What you believe, what you truly believe, is the truth of this life is important.
For what you believe is the truth of this life will shape every aspect of your practice of silent meditation.
Last week I discussed how one relates their belief in God or universal spirit to their practice of meditation. Please see last week’s post for those comments. This week I want to offer some comments to help atheists as they begin their practice of meditation.
For atheists who wish to practice meditation the process is similar but the words or tones are different. An atheist is one who believes there is no such thing as a soul or God or universal spirit of life. The best examples I know of atheists who practice meditation are the Theravada Buddhists. Other terms for this tradition are Vipassana or Insight Meditation. Other good examples of atheists who are serious about meditation are Zen Buddhists. While I personally do not believe Zen Buddhists are really atheists, I believe I am correct in assuming many Zen Buddhists would certainly not use the word God in the same way that Christians, Jews, Moslems, and Hindus do.
Atheists may naturally choose the breath as the focus of their meditation. What could be simpler? As they breathe in they focus on the sensations of the in-breath. When they breathe out they focus on the out-breath. Or they may simply scan the sensations of the body, or the emotions and thoughts of the mind, as they arise, have impact, and pass away.
Still some Buddhists who are atheists have the same problem focusing on the breath as do believers. Being non-verbal, the breath is too general and too subtle for many atheists to be able to keep their mind focused on it for any length of time. Atheists find they are constantly getting distracted in the same way believers are. To solve this dilemma some Theravada Buddhists also choose the recitation of a word as an alternative to the breath. They recite “Buddho” on the in breath and “Buddho” on the out breath.
Choosing a word or phrase gives the word-and-thought center of the mind something to do. Having a word or phrase is a way to center the mind on one thing as compared to a constant stream of ad hoc distractions.
Many Tibetan Buddhists use another phrase “Om Mani Padme Hum”. This is a phrase repeated in silence or out loud. For some it is a list of values one needs to follow closely. For others the phrase invokes the blessings of Chenrezig or Avalokiteshvara both of whom are figures which are viewed as embodiments of perfect compassion.
For modern atheists who do not wish to repeat the word “Buddho”, or some phrase or mantra which seems very close to invoking a form of Goddess worship, there are other choices.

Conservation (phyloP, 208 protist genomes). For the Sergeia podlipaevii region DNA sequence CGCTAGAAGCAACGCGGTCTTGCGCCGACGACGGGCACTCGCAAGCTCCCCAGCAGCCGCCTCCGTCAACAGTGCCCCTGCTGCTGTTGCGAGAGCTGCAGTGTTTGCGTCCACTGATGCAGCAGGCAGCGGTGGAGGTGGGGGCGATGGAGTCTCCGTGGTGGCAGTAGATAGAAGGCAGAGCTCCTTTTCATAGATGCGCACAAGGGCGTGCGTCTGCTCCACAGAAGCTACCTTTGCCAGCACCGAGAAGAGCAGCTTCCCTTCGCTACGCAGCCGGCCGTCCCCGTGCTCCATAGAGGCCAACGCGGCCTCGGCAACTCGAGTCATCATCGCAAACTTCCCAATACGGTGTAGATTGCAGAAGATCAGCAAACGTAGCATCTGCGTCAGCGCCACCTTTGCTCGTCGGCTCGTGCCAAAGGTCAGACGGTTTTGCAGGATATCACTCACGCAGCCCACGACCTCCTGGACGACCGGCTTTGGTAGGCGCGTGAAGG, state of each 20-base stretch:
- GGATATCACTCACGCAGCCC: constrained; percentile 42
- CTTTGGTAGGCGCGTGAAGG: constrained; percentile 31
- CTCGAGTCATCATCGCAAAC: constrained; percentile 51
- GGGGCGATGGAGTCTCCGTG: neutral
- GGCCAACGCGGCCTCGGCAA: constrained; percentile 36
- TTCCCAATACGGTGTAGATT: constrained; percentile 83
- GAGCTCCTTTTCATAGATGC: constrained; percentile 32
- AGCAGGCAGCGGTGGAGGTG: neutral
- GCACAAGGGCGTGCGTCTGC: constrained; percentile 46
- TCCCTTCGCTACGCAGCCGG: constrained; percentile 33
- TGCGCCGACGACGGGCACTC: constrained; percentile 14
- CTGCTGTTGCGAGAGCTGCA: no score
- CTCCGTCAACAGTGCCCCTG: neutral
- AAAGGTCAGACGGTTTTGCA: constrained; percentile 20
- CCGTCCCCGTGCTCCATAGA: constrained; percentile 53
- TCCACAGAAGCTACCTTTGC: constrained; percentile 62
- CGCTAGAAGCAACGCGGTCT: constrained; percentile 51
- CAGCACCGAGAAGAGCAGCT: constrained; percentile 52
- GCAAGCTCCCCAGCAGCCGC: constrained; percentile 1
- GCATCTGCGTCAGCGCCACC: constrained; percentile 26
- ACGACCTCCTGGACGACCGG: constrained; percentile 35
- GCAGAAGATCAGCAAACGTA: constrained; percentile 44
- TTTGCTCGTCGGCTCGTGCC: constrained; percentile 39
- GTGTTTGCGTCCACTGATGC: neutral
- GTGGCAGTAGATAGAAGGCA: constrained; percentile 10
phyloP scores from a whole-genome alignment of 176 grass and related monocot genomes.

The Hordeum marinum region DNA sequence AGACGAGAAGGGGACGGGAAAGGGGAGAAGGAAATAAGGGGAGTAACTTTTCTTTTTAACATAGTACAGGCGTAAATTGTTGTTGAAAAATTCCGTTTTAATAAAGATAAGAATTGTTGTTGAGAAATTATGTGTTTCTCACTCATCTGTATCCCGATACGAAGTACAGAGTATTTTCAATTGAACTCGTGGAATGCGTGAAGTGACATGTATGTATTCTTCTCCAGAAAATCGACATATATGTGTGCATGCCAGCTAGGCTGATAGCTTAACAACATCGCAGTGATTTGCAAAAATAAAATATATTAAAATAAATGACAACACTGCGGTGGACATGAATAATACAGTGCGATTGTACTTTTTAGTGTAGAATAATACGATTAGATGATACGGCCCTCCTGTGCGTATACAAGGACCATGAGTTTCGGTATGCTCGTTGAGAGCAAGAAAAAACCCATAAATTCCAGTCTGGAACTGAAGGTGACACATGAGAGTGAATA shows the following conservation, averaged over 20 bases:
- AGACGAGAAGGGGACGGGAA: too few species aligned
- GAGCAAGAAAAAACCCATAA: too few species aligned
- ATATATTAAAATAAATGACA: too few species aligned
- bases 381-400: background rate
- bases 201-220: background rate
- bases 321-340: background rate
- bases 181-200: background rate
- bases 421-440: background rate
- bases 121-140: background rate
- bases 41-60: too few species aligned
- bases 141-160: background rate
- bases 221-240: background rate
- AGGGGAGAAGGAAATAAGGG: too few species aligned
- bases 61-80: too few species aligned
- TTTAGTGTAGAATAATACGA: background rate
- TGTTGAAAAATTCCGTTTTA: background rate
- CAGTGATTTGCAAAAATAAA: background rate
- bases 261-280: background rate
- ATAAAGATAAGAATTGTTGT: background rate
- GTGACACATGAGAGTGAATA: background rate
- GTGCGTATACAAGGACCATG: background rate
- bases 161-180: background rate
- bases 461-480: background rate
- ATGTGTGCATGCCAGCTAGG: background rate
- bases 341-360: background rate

“Love” is one choice that works as well for atheists as it does for believers. “Freedom” is another. Some with a philosophical bent may find the words “existence” or “being” to be relevant. For phrases one might choose something like “I open my mind and heart to truth and illumination” or, “Quieting the mind, quieting the heart”. What is important is to find a word or phrase that is closely related to your core values.
What is also important is this.
Whether you are one who believes in God, or the universal spirit of life, or whether you believe there is no God is not as critical to attaining high states of consciousness and liberation as it once was believed to be by many spiritual cultures.
What is important is that you develop a high degree of fidelity to those beliefs you do ascribe to, assuming your beliefs are centered one way or another in love, compassion, and high degrees of personal integrity. Regardless of whether you feel called to choose a God centered or an Atheist set of beliefs you will need to make very strong commitments to cultivating the highest quality skills you can with core practices and values of love, forgiveness, charity, courage, humility, and the search for insight and wisdom.
These core values are essential to the attainment of the deeper experiences of peace and freedom that are available in the practice of meditation. It is simple. You will not attain liberation with shoddy efforts with these values. But these core values are general enough they can be adapted to one’s beliefs whether one follows one particular religion or no religion at all.
What do you really believe is the truth of this life? What core values do you have that you know you need to cultivate with greater sincerity and self-honesty about the work you still have to do.
Atheists and believers have the same challenge. When you get stuck you can be sure the way forward is always to be found with greater sincerity and self-honesty about the efforts you are making with love, compassion, and those beliefs you say you have faith in.
What do you believe is the truth of this life?
Where are you kidding yourself about the quality of effort you are making to reform and renew the moral values at the center of your life?
Will Raymond firstname.lastname@example.org 774-232-0884
Author of the Simple Path of Holiness and Host of MeditationPractice.com